New research assessed bacterial and fungal biofilms, tenacious microbial communities that are tougher than small groups or individual microbes. Biofilms take on new characteristics; they can act in a coordinated fashion and seem to favor certain biochemical pathways that may stimulate the growth of some types of cancerous tumor cells in the head and neck. The metabolism of a biofilm may also promote resistance to cancer treatments. Chemicals that are secreted by biofilms, a group of metabolites called the secretome, apparently affect the expression of genes involved in the cell cycle and cancer development. These findings have been reported in Frontiers in Cellular and Infection Microbiology.
“Molecules secreted by these microorganisms in biofilms may modulate host cell activities even far away from the primary infection site," commented study co-leader Paula Aboud Barbugli, a professor at São Paulo State University’s Araraquara Dental School (FOAr-UNESP).
This work focused on two complex signaling pathways, one involving RAS/RAF/MEK/ERK, and another involving PI3K/AKT/mTOR, which are sometimes related to the growth and survival of tumor cells. In cancerous cells, these pathways have frequently been found to be altered compared to healthy cells.
This research focused on the most common type of mouth cancer, and analyzed squamous carcinoma cells from the head, neck, and oral cavity. The scientists exposed these cells to metabolites from Candida albicans fungi and Staphylococcus aureus bacteria. It's estimated that about 30 to 40 percent of people that use dentures carry these biofilms.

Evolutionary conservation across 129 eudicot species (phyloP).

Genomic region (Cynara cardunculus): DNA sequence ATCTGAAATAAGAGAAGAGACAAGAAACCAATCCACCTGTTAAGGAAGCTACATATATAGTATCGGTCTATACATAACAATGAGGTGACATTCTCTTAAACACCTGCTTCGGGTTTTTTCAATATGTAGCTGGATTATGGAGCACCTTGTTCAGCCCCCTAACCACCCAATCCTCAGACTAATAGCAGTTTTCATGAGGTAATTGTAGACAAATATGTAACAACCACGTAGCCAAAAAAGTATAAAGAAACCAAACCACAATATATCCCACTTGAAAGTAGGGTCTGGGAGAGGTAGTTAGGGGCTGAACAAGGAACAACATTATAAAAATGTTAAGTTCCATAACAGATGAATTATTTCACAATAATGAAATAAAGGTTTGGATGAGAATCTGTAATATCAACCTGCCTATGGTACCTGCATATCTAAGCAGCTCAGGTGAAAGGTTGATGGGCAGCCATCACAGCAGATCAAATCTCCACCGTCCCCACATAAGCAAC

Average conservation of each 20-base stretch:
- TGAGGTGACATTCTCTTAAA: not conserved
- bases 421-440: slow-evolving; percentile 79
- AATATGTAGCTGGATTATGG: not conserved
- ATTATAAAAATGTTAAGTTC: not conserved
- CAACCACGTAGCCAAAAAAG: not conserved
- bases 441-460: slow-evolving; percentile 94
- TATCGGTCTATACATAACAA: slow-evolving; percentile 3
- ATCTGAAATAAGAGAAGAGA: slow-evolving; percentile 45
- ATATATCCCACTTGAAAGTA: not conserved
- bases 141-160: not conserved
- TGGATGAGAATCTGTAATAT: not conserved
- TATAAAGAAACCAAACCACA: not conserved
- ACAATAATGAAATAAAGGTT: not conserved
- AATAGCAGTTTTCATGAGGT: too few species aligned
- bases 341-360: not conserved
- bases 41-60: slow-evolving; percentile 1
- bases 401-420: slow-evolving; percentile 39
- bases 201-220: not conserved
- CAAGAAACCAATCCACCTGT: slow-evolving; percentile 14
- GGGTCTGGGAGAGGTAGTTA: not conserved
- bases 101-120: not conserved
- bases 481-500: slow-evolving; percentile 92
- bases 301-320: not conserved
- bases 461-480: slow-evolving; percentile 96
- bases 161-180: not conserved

While the bacterial community that resides in the mouth, the oral microbiome, is known to play a role in cancer development, the mechanisms underlying that connection are not well understood. C. albicans and S. aureus biofilm metabolites can disrupt gene expression in healthy cells, impairing their viability and disrupting the cell cycle. The cell cycle must be kept under tight control, because uncontrolled cell division is the hallmark of cancer.
There are many more microbes that are thought to be part of the human oral microbiome; there may be 700 members of that group or more, and it includes bacteria, protozoa, viruses, and fungi or yeast. When groups of these microbes form biofilms, they can exert a powerful effect.
“Control of biofilms, including denture and oral cavity hygiene, is extremely important to minimize inflammatory processes, as shown by our prior research and the study just published, which points to interference with the expression of genes associated with tumor progression,” said principal study investigator Carlos Eduardo Vergani.